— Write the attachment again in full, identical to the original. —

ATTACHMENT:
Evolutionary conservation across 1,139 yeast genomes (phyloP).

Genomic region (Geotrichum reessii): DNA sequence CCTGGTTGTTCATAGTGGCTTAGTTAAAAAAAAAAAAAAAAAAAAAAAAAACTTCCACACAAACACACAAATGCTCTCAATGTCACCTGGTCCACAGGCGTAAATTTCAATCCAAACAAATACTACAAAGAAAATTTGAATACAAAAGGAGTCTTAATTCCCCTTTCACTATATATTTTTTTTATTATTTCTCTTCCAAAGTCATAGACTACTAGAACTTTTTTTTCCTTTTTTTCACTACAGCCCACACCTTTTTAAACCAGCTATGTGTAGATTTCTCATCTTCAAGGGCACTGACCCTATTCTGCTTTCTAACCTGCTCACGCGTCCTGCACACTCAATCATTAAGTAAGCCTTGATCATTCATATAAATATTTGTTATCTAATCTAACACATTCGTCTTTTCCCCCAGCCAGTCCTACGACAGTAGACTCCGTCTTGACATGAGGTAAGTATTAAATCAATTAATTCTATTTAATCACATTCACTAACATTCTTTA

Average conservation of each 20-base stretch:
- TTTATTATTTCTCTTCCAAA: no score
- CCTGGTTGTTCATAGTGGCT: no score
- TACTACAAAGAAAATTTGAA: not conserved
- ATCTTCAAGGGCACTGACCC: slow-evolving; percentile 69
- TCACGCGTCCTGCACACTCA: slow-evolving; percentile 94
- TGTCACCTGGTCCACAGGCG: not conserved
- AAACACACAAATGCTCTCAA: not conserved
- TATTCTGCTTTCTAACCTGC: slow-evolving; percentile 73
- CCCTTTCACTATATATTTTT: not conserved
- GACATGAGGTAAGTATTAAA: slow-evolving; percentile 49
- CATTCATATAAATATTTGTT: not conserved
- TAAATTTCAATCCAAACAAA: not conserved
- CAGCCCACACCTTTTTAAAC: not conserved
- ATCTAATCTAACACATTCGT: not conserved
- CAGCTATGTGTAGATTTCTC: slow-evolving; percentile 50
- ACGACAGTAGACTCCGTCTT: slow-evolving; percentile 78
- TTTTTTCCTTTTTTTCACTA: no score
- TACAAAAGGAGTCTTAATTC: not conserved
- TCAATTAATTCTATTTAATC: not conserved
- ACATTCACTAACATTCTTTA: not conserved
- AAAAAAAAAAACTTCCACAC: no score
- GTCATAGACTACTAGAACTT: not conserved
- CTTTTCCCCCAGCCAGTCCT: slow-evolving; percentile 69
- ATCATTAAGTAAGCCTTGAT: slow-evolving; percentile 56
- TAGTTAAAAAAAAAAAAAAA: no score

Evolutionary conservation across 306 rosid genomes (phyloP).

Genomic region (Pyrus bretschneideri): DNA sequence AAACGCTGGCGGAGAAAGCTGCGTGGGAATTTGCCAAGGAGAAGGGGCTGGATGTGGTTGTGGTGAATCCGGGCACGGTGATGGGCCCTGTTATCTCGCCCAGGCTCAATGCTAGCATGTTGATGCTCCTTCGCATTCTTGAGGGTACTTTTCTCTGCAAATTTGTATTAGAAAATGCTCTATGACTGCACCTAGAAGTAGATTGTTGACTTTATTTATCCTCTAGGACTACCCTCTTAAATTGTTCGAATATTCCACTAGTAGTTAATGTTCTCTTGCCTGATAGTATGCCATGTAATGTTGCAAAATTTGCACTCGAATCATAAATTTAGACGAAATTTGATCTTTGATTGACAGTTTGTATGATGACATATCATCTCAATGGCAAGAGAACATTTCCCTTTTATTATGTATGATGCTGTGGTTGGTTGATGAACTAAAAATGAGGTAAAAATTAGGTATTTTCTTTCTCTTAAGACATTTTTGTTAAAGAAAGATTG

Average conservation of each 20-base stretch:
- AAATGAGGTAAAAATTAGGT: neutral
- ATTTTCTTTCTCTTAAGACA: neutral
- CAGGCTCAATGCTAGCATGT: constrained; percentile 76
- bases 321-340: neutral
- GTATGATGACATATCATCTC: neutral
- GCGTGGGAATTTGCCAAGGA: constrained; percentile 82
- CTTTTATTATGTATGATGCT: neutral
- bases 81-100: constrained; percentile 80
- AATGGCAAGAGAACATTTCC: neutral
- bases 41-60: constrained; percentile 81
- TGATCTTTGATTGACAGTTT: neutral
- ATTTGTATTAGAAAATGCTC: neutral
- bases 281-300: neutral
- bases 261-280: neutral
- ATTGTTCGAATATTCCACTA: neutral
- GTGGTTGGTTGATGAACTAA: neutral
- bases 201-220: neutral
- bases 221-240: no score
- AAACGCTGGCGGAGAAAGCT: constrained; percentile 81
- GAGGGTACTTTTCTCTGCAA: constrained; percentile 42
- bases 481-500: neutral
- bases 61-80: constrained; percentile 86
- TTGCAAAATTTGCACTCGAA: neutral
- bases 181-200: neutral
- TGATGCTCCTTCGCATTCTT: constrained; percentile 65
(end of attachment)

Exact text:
Evolutionary conservation across 1,139 yeast genomes (phyloP).

Genomic region (Geotrichum reessii): DNA sequence CCTGGTTGTTCATAGTGGCTTAGTTAAAAAAAAAAAAAAAAAAAAAAAAAACTTCCACACAAACACACAAATGCTCTCAATGTCACCTGGTCCACAGGCGTAAATTTCAATCCAAACAAATACTACAAAGAAAATTTGAATACAAAAGGAGTCTTAATTCCCCTTTCACTATATATTTTTTTTATTATTTCTCTTCCAAAGTCATAGACTACTAGAACTTTTTTTTCCTTTTTTTCACTACAGCCCACACCTTTTTAAACCAGCTATGTGTAGATTTCTCATCTTCAAGGGCACTGACCCTATTCTGCTTTCTAACCTGCTCACGCGTCCTGCACACTCAATCATTAAGTAAGCCTTGATCATTCATATAAATATTTGTTATCTAATCTAACACATTCGTCTTTTCCCCCAGCCAGTCCTACGACAGTAGACTCCGTCTTGACATGAGGTAAGTATTAAATCAATTAATTCTATTTAATCACATTCACTAACATTCTTTA

Average conservation of each 20-base stretch:
- TTTATTATTTCTCTTCCAAA: no score
- CCTGGTTGTTCATAGTGGCT: no score
- TACTACAAAGAAAATTTGAA: not conserved
- ATCTTCAAGGGCACTGACCC: slow-evolving; percentile 69
- TCACGCGTCCTGCACACTCA: slow-evolving; percentile 94
- TGTCACCTGGTCCACAGGCG: not conserved
- AAACACACAAATGCTCTCAA: not conserved
- TATTCTGCTTTCTAACCTGC: slow-evolving; percentile 73
- CCCTTTCACTATATATTTTT: not conserved
- GACATGAGGTAAGTATTAAA: slow-evolving; percentile 49
- CATTCATATAAATATTTGTT: not conserved
- TAAATTTCAATCCAAACAAA: not conserved
- CAGCCCACACCTTTTTAAAC: not conserved
- ATCTAATCTAACACATTCGT: not conserved
- CAGCTATGTGTAGATTTCTC: slow-evolving; percentile 50
- ACGACAGTAGACTCCGTCTT: slow-evolving; percentile 78
- TTTTTTCCTTTTTTTCACTA: no score
- TACAAAAGGAGTCTTAATTC: not conserved
- TCAATTAATTCTATTTAATC: not conserved
- ACATTCACTAACATTCTTTA: not conserved
- AAAAAAAAAAACTTCCACAC: no score
- GTCATAGACTACTAGAACTT: not conserved
- CTTTTCCCCCAGCCAGTCCT: slow-evolving; percentile 69
- ATCATTAAGTAAGCCTTGAT: slow-evolving; percentile 56
- TAGTTAAAAAAAAAAAAAAA: no score

Evolutionary conservation across 306 rosid genomes (phyloP).

Genomic region (Pyrus bretschneideri): DNA sequence AAACGCTGGCGGAGAAAGCTGCGTGGGAATTTGCCAAGGAGAAGGGGCTGGATGTGGTTGTGGTGAATCCGGGCACGGTGATGGGCCCTGTTATCTCGCCCAGGCTCAATGCTAGCATGTTGATGCTCCTTCGCATTCTTGAGGGTACTTTTCTCTGCAAATTTGTATTAGAAAATGCTCTATGACTGCACCTAGAAGTAGATTGTTGACTTTATTTATCCTCTAGGACTACCCTCTTAAATTGTTCGAATATTCCACTAGTAGTTAATGTTCTCTTGCCTGATAGTATGCCATGTAATGTTGCAAAATTTGCACTCGAATCATAAATTTAGACGAAATTTGATCTTTGATTGACAGTTTGTATGATGACATATCATCTCAATGGCAAGAGAACATTTCCCTTTTATTATGTATGATGCTGTGGTTGGTTGATGAACTAAAAATGAGGTAAAAATTAGGTATTTTCTTTCTCTTAAGACATTTTTGTTAAAGAAAGATTG

Average conservation of each 20-base stretch:
- AAATGAGGTAAAAATTAGGT: neutral
- ATTTTCTTTCTCTTAAGACA: neutral
- CAGGCTCAATGCTAGCATGT: constrained; percentile 76
- bases 321-340: neutral
- GTATGATGACATATCATCTC: neutral
- GCGTGGGAATTTGCCAAGGA: constrained; percentile 82
- CTTTTATTATGTATGATGCT: neutral
- bases 81-100: constrained; percentile 80
- AATGGCAAGAGAACATTTCC: neutral
- bases 41-60: constrained; percentile 81
- TGATCTTTGATTGACAGTTT: neutral
- ATTTGTATTAGAAAATGCTC: neutral
- bases 281-300: neutral
- bases 261-280: neutral
- ATTGTTCGAATATTCCACTA: neutral
- GTGGTTGGTTGATGAACTAA: neutral
- bases 201-220: neutral
- bases 221-240: no score
- AAACGCTGGCGGAGAAAGCT: constrained; percentile 81
- GAGGGTACTTTTCTCTGCAA: constrained; percentile 42
- bases 481-500: neutral
- bases 61-80: constrained; percentile 86
- TTGCAAAATTTGCACTCGAA: neutral
- bases 181-200: neutral
- TGATGCTCCTTCGCATTCTT: constrained; percentile 65